• Building fabric/furnishings
  • General housekeeping
  • General building maintenance
  • General overcrowding
  • Significant heat sources (cooling loads) beyond central system capacity
  • Outdoor source reaching all outdoor air intake vents, or vent of central air handler
  • lack of outdoor air
  • Problems (see above) with a central HVAC system
  • Overall lack of HVAC maintenance
  • Maintenance activity performed on all air handlers
  • Local source dispersed throughout building through central HVAC system

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When Problems Occur

Looking for patterns in time, and then relating these patterns to various occupant or building activities, or to your knowledge of HVAC operations, can give clues as to the potential cause(s). The table below provides some examples of patterns and possible causes. It is designed to help the user understand how knowledge of the time pattern can help form a hypothesis of the cause. These are only examples.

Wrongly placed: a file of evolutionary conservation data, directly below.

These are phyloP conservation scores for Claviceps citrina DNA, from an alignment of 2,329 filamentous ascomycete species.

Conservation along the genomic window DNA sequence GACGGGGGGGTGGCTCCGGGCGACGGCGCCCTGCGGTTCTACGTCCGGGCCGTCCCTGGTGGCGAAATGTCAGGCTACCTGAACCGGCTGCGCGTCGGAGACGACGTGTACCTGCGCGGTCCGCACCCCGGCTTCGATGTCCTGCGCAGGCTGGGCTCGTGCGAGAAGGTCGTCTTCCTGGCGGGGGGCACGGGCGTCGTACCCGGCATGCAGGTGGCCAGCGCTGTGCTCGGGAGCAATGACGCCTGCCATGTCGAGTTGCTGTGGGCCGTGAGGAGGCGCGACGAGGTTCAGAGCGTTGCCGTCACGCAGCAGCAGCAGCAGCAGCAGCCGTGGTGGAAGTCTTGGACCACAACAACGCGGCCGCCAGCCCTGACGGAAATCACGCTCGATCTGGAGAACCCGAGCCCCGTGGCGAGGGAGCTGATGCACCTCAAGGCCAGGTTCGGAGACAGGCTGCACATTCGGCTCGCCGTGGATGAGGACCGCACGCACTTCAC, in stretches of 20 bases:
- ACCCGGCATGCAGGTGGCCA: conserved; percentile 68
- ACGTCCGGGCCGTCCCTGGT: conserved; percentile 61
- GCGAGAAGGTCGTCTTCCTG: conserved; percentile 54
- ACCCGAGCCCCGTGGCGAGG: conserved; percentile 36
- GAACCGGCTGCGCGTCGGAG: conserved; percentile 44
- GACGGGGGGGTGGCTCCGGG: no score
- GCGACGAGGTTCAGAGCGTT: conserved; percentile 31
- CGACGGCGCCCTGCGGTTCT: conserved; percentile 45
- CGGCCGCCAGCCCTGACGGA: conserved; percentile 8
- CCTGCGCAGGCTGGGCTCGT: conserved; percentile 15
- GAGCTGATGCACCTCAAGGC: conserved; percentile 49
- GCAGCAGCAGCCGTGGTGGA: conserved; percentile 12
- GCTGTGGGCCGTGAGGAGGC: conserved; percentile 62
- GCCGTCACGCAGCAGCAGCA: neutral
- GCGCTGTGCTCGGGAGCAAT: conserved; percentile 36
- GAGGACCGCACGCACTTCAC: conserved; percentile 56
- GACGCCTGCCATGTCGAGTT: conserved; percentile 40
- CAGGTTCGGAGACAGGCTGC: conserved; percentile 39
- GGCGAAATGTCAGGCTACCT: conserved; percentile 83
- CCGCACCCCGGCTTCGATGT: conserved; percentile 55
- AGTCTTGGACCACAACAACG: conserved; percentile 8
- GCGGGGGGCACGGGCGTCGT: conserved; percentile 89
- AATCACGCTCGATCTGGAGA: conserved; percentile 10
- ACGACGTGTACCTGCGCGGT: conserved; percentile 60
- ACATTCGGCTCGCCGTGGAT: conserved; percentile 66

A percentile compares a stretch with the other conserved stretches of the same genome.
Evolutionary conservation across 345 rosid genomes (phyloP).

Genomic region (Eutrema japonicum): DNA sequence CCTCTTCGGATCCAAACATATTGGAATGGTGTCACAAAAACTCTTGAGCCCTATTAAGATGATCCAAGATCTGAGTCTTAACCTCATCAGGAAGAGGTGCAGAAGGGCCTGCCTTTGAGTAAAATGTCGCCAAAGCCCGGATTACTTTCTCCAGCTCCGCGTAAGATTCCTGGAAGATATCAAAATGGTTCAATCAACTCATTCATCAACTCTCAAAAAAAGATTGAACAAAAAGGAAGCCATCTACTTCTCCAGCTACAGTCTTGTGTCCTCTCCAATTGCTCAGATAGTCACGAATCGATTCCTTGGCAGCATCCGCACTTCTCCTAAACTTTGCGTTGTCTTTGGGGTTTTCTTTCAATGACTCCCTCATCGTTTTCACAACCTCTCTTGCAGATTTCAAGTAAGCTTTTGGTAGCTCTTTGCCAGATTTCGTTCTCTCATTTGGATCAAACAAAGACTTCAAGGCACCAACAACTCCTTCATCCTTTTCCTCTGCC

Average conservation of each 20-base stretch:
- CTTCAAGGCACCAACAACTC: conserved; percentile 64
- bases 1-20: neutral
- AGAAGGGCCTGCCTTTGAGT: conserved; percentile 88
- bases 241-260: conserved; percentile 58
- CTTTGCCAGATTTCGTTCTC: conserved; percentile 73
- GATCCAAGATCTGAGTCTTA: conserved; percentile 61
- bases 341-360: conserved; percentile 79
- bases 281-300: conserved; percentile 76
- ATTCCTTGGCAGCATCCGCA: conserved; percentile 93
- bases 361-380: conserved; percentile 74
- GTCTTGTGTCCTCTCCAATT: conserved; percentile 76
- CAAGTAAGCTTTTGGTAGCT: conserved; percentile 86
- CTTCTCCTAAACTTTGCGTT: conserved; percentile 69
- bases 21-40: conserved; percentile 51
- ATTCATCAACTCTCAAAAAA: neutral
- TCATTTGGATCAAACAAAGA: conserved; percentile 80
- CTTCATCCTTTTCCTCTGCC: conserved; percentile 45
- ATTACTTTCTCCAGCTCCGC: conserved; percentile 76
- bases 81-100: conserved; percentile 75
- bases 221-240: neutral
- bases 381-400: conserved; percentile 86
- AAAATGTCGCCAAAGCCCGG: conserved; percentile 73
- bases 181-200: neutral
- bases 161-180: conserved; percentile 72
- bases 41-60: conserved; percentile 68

Identifying Diagnostic Patterns

Pattern of Occurrence Possible Causes
Mornings, (may be more severe on Monday morning), then dissipates as day/week progresses
  • Failure to flush building at night and on weekends
  • Late start-up of HVAC or late outdoor air damper openings during startup
  • Morning traffic pollution entering outdoor air vent
Latter part of the week
  • Occupants or their activities may be the source, suggests possible inadequate outdoor air in HVAC to dilute pollutants.
Recurrent on a particular schedule
  • Recurrent occupant/tenant or building maintenance or housekeeping activity which takes place just prior to the symptoms
  • HVAC schedule/sequence related to symptom recurrence
Hot weather
  • Emissions from recently installed furnishings.